May 21, 2018
Cape May is the southernmost point in New Jersey. It’s unique because it is home to many different kinds of beaches, each with a flavor of its own.
Cape May Point is quieter, residential and quaint. And the City of Cape May beach has the cultural oomph of a beach town, and eventually separates into all kinds of different areas meant for relaxing, surfing, tourism and locals.
Here’s a more detailed breakdown of each of Cape May's beaches, and for everything else you need to know before your trip to the oldest seaside resort in the United States, check out the information below.
Cape May requires beach tags be worn by anyone 12 and up on all beaches from Memorial Day through Labor Day, during hours when lifeguards are on duty. You can buy tags at the city hall tax office on Washington Street.
Seasonal beach tags cost $28. There is a preseason discounted price of $20 had one been purchased earlier –between December and the start of April. Remember that for next year.
Weekly tags are $18 and good for eight days, Saturday to Saturday. There are three-day beach tags for $12 that are valid any three consecutive days, and Cape May's daily beach tags cost $6.
Active military and veterans can obtain free beach tags, which can be picked up in person at the city's beach tag office, 704 Beach Ave.
For more information, visit the beach information page on Cape May's website.
The Cape May Beach Patrol guards the city's beaches daily between 10 a.m. and 5:30 p.m. after July 1. Guards are on duty until 5 p.m. prior to July 1 and after Labor Day.
During the peak summer season, there are as many as 60 lifeguards stationed at 25 stands in the 2 1/2-mile stretch between The Cove and Poverty Beach. This map shows the location of each lifeguard stand in Cape May.
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Like most Jersey Shore towns, Cape May has quite a few rules. You can’t build bonfires on the beach, no alcohol, no grills, and no playing any “rough sports” or climbing on the jetties.
Most of the time, pets are not permitted on beaches unless in special circumstances. Don’t bring your dog to the beach from November through March. The Cape May municipal website has a table of where, when and how to bring your pet to the shore, and which beaches you’re allowed to bring them to. The rules here get pretty detailed — from which accommodations will allow you to bring a dog, to how long your leash should be. There is even a dog park, but you’ll need a $10 weekly or $20 annual permit.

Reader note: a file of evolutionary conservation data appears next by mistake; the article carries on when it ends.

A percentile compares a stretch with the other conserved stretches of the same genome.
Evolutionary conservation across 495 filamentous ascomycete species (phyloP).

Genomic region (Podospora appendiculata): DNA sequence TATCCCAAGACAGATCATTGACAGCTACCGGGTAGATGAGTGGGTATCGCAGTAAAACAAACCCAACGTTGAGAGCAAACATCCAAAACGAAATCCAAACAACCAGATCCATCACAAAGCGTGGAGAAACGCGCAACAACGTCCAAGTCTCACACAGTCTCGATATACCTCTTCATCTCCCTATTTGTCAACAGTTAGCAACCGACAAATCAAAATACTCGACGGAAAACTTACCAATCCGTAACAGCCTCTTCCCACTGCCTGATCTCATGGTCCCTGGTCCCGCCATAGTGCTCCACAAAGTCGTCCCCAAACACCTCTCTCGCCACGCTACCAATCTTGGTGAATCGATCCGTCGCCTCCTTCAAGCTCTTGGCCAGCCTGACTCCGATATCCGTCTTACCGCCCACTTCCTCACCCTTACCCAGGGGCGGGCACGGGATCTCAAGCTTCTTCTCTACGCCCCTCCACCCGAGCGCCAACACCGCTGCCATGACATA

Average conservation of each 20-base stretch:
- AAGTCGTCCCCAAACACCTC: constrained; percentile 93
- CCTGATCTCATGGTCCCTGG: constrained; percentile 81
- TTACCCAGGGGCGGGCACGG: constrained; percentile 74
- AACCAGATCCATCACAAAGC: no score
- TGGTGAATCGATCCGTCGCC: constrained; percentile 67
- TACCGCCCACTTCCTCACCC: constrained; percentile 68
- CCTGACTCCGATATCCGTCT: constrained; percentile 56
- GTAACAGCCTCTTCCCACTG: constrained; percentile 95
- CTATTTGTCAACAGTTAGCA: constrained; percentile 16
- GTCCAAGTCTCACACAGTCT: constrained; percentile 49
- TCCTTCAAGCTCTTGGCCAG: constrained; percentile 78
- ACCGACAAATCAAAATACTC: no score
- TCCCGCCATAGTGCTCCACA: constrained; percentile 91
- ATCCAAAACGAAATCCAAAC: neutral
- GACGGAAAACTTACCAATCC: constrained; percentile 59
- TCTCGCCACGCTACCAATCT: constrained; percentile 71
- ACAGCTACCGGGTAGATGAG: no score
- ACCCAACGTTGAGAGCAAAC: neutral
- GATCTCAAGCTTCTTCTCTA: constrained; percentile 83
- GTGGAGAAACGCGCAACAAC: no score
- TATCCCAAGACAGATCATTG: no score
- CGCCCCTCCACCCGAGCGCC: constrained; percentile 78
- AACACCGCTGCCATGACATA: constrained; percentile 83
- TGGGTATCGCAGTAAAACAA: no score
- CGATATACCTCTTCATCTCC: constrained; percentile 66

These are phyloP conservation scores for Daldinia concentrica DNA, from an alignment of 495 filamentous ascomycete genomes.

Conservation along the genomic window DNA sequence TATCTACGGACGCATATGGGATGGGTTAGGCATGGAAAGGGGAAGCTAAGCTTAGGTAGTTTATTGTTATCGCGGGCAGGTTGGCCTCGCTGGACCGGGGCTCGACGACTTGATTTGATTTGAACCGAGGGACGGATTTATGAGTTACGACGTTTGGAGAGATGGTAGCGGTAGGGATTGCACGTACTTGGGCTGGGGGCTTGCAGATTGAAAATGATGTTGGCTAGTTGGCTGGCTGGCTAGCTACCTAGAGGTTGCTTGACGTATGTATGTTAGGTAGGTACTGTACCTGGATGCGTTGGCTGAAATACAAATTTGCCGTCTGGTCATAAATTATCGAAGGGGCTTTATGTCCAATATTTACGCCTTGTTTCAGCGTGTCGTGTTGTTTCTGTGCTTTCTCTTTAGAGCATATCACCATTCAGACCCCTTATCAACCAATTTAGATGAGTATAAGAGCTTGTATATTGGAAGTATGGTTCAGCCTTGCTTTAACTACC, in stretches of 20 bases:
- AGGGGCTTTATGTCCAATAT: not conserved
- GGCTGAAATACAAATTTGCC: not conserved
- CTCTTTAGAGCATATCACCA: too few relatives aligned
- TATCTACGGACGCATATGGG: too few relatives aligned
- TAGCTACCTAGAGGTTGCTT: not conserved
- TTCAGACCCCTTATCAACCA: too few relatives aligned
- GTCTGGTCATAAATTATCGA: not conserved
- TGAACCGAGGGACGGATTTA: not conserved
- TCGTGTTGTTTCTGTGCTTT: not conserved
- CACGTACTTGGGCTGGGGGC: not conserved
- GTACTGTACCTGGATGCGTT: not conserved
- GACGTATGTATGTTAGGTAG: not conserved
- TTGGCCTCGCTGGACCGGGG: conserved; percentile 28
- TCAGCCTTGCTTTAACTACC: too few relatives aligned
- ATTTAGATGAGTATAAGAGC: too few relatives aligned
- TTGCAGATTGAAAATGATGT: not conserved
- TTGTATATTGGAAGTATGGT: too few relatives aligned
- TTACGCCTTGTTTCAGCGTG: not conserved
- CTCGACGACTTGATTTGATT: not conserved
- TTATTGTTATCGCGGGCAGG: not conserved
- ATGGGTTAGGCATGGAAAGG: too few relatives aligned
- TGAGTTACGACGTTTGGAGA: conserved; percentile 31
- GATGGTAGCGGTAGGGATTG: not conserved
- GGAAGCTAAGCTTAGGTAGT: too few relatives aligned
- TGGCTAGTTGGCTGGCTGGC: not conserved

You might want to give this list a look before you make any decisions.
Finding parking in Cape May during the peak summer season can be nearly impossible.
Metered parking: Meters cost 25 cents for 15 minutes. In 2017, the city integrated the Parkmobile app, which allows drivers to pay by smartphone and keep an eye on the time left on their meters from their beach chairs.
Free parking: All parking in West Cape May is free. Free parking is available in the Cape May Elementary School lot on Lafayette Street, and trolleys run from the lot to locations in town. But, you can’t park here overnight or when school is in session. Free parking is only available Saturday and Sunday. There are free parking spaces on many side streets throughout town, but if you drive in Philly you know the name of this game. Don’t count on it and expect to wait for it.
Parking lots: There are some private businesses that offer spots for $5 to $7. There are also some lots that are available for hourly rates. But these lots also are not intended for overnight use.
Cape May’s official website keeps a running calendar of all the events happening throughout the summer. The events include open mike nights and a fringe festival
Jersey Shore Alpacas is also right near Cape May. And yes, it’s just what you thought: a little alpaca farm, run by some locals in the area. They’re open every Saturday 10 a.m. to 4 p.m. through the summer. On “Open Farm” days, you can visit for free, or you can reserve the farm with a group of four friends for $25.
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